Aitor,the result of the experiment can show a longer distance for the spring or a longer distance for the string.
I do not understand why you keep revering to relative distances, especially since the distance force is being applied to the brick in you experiment is the same whether or not it is being pulled by the string or via the spring. Can you see from this force over distance plot that the force applied with the spring is different than it is with the spring although the distance those forces are applied is the same as the dropping distance of the lead mass in Lasse's experiment with a 2.4 N/m spring?
Remember time is running from right to left in this plot, so the break in the slope of spring force marks the point where the lead mass hit the ground and thus the acceleration on that end of the spring went to zero. The deflection of the spring was around .12 m when the lead mass hit the ground in that simulation, a distance that would be easy to see in a video.
Since the area under the green curve for the spring is larger than the red area for the string, the work energy applied to the brick will be larger with the spring and thus it will produce a larger launch velocity.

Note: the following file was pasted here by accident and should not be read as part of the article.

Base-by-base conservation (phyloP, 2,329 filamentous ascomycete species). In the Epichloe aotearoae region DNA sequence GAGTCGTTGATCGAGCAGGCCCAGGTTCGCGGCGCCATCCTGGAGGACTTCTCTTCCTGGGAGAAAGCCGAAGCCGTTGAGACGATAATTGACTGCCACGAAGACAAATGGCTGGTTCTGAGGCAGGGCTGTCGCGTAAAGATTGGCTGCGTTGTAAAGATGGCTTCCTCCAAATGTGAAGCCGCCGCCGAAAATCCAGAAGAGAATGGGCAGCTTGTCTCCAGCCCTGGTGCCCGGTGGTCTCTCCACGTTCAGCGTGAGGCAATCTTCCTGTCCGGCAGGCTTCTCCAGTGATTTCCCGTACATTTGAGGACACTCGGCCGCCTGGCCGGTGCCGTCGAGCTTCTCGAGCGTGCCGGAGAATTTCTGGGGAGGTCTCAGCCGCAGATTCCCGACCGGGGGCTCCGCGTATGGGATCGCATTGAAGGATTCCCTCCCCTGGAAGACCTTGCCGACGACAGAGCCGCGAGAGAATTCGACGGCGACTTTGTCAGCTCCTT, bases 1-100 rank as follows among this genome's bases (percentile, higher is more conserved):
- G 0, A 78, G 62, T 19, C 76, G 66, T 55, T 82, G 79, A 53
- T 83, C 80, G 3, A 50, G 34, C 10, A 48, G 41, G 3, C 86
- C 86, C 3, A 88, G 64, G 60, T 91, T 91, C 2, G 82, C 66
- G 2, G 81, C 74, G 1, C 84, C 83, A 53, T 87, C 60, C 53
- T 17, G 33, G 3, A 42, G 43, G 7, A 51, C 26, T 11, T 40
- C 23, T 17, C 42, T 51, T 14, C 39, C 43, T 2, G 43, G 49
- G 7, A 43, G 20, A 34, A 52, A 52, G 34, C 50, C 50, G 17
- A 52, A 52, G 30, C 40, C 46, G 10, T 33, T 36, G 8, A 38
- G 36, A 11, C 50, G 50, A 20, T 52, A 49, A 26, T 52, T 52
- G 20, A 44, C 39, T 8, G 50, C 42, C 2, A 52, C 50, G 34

I think you need to focus on the relative launch velocities, not the relative distance the brick has traveled when the lead mass hits the ground. Why do you think the relative distance at the point the lead mass hits the ground is important? Is it because that is something you can see in comparative videos?
What I would suggest is that you measure the velocity of the brick as it passes a point that is equal to the dropping distance of the lead mass from its zero velocity starting point. Tom's timing lights would be a neat way to do it, but you could also use Tracker to analyze a high speed video as Alejandro is very adept at using it for velocity analysis.
As Lasse did you could also measure where the brick hits the floor to get an ideal of which case had the higher velocity. In that case I would make the edge of the table close to that .56 m launch point so that friction losses would not have any time to reduce the launch velocity.
If the impact distance of the brick hitting the floor is what you are referring to, then that would required a bit more analysis in the model to calculate the impact distance expected for a fixed height and different horizontal launch velocities. From an experimental standpoint, the impact distance would make for a simple comparison of the relative launch velocities, so if that is what you are referring when you are talking about longer distances then you are making perfect sense.